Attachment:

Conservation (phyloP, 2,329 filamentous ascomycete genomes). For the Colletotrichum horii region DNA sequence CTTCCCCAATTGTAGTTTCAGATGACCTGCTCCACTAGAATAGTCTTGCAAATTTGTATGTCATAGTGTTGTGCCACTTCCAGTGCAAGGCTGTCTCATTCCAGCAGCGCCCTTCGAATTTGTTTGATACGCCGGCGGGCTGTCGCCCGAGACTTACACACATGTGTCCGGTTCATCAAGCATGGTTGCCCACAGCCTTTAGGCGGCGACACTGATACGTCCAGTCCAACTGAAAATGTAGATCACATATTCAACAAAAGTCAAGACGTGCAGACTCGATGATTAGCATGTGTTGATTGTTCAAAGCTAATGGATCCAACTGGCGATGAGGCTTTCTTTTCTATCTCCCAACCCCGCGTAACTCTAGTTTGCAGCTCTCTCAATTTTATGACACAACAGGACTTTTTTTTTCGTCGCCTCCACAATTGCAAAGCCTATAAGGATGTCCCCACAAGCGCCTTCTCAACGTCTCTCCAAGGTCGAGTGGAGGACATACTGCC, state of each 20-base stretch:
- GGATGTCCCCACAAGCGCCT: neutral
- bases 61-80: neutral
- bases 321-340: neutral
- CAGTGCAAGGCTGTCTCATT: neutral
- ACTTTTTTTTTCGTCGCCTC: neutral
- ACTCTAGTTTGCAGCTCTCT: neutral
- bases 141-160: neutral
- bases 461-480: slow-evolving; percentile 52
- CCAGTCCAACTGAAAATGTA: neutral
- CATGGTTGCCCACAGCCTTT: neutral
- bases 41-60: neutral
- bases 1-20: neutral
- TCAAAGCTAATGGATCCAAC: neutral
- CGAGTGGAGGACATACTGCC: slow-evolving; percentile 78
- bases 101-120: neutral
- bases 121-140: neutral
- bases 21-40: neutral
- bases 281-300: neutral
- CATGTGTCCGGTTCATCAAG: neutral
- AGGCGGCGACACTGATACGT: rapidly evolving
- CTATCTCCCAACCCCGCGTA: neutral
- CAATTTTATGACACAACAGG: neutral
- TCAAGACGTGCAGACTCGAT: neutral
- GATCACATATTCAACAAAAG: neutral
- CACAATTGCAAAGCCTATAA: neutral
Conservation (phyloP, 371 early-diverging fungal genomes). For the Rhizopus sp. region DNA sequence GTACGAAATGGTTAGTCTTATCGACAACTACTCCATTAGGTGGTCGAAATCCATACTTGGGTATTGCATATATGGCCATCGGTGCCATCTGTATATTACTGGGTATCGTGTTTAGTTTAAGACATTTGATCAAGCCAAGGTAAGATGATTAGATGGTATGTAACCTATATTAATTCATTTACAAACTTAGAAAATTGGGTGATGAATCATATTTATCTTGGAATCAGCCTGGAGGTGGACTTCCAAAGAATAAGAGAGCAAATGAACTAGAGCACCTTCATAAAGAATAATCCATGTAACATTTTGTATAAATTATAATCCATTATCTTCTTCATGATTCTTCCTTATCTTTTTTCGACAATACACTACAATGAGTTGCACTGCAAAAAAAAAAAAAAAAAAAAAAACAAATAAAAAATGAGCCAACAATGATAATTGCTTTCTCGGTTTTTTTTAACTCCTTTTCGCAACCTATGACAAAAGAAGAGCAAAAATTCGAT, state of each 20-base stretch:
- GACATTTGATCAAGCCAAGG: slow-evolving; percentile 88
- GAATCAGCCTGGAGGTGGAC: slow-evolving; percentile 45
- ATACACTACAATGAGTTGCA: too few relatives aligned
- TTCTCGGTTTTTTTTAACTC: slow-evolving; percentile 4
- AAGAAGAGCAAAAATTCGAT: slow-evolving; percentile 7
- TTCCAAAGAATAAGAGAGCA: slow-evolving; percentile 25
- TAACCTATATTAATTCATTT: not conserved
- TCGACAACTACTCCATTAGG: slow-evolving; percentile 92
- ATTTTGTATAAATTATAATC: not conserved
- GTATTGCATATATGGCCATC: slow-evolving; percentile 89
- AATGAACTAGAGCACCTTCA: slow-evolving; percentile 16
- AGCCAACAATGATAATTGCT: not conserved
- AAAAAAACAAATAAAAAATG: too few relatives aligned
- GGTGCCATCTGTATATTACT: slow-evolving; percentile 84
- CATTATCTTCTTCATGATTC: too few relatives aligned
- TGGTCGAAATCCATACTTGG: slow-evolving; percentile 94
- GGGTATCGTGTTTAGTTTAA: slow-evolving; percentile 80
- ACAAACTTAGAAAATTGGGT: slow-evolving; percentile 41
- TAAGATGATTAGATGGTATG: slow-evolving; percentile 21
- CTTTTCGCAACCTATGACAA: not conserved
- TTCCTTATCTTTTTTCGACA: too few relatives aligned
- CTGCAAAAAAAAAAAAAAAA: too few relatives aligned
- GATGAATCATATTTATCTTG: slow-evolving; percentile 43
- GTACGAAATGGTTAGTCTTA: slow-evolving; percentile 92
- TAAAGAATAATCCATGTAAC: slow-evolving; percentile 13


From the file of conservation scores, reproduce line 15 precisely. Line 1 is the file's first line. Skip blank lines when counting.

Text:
- CGAGTGGAGGACATACTGCC: slow-evolving; percentile 78